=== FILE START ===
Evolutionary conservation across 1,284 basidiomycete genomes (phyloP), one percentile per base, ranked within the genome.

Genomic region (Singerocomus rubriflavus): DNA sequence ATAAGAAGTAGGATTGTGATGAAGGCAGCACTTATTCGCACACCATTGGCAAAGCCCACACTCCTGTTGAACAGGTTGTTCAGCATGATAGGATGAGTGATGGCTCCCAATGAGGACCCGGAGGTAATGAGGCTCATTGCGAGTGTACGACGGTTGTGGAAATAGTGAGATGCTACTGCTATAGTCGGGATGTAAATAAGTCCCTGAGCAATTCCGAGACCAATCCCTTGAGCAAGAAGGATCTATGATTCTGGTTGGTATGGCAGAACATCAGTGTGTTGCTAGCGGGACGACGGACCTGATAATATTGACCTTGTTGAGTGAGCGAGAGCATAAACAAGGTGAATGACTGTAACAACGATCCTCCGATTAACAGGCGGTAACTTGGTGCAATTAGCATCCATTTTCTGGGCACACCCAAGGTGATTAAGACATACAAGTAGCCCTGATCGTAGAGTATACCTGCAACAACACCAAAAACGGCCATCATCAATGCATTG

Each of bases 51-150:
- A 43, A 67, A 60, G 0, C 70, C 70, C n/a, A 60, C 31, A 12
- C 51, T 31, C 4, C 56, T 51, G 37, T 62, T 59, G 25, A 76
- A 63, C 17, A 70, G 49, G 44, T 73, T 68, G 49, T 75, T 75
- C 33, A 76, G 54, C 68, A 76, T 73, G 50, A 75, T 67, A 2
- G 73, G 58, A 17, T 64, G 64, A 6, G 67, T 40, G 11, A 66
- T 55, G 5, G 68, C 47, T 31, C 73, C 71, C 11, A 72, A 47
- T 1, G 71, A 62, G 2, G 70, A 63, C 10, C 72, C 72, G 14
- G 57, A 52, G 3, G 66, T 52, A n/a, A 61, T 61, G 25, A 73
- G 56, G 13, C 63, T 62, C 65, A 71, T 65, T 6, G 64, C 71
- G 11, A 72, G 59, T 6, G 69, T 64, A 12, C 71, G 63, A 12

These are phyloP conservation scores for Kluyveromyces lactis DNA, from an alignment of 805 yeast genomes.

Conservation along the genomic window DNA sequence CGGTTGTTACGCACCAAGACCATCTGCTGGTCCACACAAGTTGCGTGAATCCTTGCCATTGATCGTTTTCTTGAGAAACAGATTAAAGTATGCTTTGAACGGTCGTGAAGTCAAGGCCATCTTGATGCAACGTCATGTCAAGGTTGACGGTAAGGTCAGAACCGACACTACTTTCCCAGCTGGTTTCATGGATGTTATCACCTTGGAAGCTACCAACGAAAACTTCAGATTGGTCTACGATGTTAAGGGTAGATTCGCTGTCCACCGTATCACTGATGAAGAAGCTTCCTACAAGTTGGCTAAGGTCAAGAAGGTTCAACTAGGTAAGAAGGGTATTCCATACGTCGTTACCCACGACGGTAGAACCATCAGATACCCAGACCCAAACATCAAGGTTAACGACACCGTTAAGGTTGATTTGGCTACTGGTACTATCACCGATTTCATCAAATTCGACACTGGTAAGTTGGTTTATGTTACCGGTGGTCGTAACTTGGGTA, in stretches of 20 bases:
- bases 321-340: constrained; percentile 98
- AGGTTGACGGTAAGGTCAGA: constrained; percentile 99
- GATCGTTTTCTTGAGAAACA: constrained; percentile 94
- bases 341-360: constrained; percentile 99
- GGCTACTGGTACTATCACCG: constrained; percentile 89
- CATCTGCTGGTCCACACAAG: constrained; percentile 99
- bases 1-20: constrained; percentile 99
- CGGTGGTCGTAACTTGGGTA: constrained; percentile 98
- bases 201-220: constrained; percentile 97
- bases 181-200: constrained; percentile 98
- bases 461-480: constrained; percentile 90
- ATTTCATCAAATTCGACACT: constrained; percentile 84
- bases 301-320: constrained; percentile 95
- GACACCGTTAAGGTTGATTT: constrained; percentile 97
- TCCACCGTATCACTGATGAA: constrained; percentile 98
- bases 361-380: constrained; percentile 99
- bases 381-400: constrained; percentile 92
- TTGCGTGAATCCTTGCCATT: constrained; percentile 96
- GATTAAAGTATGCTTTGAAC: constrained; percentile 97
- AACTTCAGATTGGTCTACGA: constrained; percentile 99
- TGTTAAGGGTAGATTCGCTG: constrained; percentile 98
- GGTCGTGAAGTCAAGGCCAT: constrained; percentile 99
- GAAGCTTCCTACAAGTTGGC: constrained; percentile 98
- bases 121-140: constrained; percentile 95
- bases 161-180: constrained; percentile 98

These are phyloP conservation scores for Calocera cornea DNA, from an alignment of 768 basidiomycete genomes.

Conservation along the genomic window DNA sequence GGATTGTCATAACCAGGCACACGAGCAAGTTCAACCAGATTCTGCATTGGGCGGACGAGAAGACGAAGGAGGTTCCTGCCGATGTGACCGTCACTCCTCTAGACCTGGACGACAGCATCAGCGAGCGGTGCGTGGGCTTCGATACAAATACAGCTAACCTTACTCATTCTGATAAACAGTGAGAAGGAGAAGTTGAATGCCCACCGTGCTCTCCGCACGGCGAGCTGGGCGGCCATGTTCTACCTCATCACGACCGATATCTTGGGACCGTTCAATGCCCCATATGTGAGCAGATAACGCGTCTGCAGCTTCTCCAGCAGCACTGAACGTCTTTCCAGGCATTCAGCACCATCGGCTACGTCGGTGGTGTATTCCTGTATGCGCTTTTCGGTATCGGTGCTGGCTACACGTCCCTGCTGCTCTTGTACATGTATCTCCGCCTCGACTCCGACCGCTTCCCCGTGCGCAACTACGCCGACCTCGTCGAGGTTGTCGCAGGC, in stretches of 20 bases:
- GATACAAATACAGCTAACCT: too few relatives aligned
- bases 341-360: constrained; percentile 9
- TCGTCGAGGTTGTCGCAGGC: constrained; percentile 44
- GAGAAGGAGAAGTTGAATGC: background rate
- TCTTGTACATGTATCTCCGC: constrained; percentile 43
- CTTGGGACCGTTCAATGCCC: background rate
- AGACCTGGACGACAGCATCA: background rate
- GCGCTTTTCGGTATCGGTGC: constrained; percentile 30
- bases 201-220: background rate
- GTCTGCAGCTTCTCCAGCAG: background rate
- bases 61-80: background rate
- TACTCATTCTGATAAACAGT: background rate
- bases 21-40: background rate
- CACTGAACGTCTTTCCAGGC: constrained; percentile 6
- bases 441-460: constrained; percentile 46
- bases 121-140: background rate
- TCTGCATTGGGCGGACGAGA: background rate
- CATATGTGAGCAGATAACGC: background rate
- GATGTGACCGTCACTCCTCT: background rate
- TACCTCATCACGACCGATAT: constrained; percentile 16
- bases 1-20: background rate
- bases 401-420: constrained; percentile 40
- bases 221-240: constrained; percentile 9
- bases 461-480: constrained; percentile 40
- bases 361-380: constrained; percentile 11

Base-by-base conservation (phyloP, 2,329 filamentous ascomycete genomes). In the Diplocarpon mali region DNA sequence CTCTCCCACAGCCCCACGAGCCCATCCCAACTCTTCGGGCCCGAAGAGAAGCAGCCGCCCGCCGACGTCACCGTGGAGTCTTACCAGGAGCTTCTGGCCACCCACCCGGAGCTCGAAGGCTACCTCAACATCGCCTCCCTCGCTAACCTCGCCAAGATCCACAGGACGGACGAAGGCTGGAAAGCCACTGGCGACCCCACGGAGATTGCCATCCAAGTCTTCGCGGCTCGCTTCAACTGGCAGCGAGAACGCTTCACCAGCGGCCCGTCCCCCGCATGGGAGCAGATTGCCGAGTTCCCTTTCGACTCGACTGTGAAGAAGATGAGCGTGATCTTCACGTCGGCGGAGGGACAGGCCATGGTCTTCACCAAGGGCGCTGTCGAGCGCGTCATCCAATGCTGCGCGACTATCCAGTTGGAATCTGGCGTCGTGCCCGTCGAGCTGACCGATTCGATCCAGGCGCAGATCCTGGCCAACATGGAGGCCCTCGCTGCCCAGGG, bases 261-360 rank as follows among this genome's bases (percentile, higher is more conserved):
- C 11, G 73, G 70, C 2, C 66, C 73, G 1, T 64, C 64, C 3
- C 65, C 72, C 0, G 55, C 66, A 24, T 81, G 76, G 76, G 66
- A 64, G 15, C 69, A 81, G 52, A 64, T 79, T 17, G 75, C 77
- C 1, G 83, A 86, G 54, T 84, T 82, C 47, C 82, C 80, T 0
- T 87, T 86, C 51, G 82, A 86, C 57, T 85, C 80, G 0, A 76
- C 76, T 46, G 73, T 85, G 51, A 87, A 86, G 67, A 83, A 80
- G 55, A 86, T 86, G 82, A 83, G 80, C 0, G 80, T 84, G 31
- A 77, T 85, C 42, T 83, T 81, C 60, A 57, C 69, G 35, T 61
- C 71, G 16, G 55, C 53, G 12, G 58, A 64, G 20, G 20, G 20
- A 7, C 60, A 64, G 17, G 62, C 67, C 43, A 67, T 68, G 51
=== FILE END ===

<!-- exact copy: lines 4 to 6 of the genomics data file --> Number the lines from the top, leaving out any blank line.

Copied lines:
- A 43, A 67, A 60, G 0, C 70, C 70, C n/a, A 60, C 31, A 12
- C 51, T 31, C 4, C 56, T 51, G 37, T 62, T 59, G 25, A 76
- A 63, C 17, A 70, G 49, G 44, T 73, T 68, G 49, T 75, T 75